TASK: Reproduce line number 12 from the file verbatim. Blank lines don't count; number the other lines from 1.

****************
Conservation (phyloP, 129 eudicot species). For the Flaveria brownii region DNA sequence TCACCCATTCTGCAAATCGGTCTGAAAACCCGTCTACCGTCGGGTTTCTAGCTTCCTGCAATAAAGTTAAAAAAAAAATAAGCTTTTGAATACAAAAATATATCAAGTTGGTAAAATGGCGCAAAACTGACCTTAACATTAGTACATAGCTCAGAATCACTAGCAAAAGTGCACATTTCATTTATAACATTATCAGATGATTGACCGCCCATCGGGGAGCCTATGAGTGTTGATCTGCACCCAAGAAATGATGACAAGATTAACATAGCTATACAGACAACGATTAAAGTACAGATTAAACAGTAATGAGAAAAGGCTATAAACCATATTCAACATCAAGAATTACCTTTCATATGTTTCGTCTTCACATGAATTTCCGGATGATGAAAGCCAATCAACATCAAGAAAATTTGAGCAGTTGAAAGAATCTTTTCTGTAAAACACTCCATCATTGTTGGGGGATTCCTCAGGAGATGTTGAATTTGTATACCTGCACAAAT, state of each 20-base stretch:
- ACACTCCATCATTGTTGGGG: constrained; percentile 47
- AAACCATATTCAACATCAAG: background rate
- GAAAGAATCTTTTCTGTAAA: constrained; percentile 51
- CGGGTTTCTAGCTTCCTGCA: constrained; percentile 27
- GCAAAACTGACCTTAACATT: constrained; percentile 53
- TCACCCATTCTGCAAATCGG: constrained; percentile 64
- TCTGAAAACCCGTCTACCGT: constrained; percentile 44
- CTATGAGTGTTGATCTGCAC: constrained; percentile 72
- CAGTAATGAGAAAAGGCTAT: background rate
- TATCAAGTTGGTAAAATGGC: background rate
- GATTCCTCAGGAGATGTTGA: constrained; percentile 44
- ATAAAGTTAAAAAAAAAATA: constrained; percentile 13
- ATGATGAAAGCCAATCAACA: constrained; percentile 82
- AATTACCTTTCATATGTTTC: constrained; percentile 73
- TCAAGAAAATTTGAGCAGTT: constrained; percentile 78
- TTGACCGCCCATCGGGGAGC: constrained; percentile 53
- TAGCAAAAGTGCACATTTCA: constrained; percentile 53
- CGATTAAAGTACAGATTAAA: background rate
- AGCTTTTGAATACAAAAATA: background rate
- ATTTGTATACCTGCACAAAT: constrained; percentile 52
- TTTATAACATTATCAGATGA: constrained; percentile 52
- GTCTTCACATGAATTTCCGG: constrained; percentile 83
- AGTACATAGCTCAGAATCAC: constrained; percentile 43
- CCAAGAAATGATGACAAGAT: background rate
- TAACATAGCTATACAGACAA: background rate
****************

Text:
- GATTCCTCAGGAGATGTTGA: constrained; percentile 44